Snow leopard

The enigmatic snow leopard lives high up in the Central Asian mountain range, between 2000 and 5500 meters high. In total, it's found in twelve different countries in Asia, in some of the world's most inaccessible mountain areas. The snow leopard is also called the Ghost of the Mountains due to its elusive, solitary nature and ability to blend into its habitat. The fur is thick, the paws large and the tail long, perfect adaptations to a life in the mountains.

Photo: Snow Leopard Trust

Although the snow leopard is protected by law in all countries of range, its numbers are declining as a result of human activity. Poaching is a major threat to the snow leopard. They are hunted partly for their fur and body parts, which are used in traditional Asian medicine, but are also killed in conflicts with herders when the snow leopard sometimes attacks and kills domestic animals. The species' habitat is decreasing as humans expand their areas and climate change is expected to result in large habitat losses for the snow leopard. Today it is estimated that there are between 3500-7000 snow leopards in the wild and they are listed as Vulnerable on the international red list.

Research on this fascinating feline has been ongoing since the 1980s, but despite decades of research, knowledge of the species' ecology was very limited. This led to the organization Snow Leopard Trust starting the world's first long-term study for the species in the Tost Mountains in southern Mongolia in 2008. Thanks to the development of technology and the launch of trap cameras and GPS collars small enough for a snow leopard to wear, the answers to how a snow leopard lives and it's behaviour could now finally be found.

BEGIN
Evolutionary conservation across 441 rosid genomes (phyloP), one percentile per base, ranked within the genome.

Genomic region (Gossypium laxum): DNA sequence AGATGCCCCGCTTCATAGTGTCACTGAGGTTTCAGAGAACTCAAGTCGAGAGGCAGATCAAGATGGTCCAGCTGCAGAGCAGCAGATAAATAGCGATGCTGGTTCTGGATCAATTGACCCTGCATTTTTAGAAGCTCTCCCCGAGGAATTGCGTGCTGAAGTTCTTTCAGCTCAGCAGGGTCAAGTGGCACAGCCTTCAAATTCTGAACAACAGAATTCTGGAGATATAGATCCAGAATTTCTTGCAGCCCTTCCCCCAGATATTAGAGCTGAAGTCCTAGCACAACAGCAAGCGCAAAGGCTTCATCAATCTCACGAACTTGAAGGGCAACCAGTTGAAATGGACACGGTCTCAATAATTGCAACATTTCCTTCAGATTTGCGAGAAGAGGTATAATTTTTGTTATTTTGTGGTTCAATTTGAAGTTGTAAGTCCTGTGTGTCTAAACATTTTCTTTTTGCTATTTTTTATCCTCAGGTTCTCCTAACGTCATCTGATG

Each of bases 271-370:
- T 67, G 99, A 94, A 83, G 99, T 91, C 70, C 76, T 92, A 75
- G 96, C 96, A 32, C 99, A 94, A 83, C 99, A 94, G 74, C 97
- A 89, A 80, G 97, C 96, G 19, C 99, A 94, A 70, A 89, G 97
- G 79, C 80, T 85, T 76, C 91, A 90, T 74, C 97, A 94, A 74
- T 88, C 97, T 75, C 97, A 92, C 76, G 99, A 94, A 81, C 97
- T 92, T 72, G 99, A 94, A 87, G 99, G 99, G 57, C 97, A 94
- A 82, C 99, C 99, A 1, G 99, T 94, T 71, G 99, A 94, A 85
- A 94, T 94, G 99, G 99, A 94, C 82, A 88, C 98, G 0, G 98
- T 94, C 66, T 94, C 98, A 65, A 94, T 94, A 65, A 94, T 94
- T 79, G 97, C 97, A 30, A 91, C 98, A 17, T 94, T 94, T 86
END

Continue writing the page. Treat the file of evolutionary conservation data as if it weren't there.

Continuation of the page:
Anesthetizing and ID marking of a wild snow leopard. Photo: Snow Leopard Trust

What we do at Nordens Ark

Nordens Ark has a great commitment to the conservation of the snow leopard and the species had a home in the wildlife park since 1989. Nordens Ark is also responsible for the international stud book and the European breeding program for the species. The purpose of the breeding programs is to maintain a viable and genetically healthy rescue population of snow leopards in zoos around the world. Since 2010, Nordens Ark has collaborated with the Snow Leopard Trust by supporting their research project of wild snow leopards in Mongolia. The purpose of the study is to increase knowledge about the species in the wild and in some way contribute to its conservation. The study consists of three different activities; research, development of conservation work and education. Nordens Ark is part of this work partly through our support of the Snow Leopard Trust in their work and part-financing of researchers working on the study. The snow leopards have been fitted with GPS collars and their lifestyles have been tracked since 2008. The study showed that the snow leopard kills significantly more prey than previously thought, that both females and males claim territories and that they move over 44 times larger areas than previously thought . Which means that the nature reserves in the snow leopard's range are too small.

A large part of the work in Mongolia is spent talking to local shepherds. It is important to be able to understand both the snow leopard and the problem of them taking livestock. It is important to find solutions so that both parts can coexist. Examples of the measures we work with are insurance programs, protective fences at the night spots and programs for alternative incomes.

Spårstämpel av snöleopard. Photo: Snow Leopard Trust

News from the project - March 2024

During the autumn, our researcher Gustaf came back from some time in Mongolia. There, together with colleagues, he has caught and tagged two snow leopards and visited places where radio-tagged snow leopards go. In this way, they can study what the cats eat, where they strike their prey and where they stop to rest. These studies are important to better understand the snow leopards and why they are so strongly attached to the mountains.

Photo: Snow Leopard Trust

In collaboration with

Snow Leopard Trust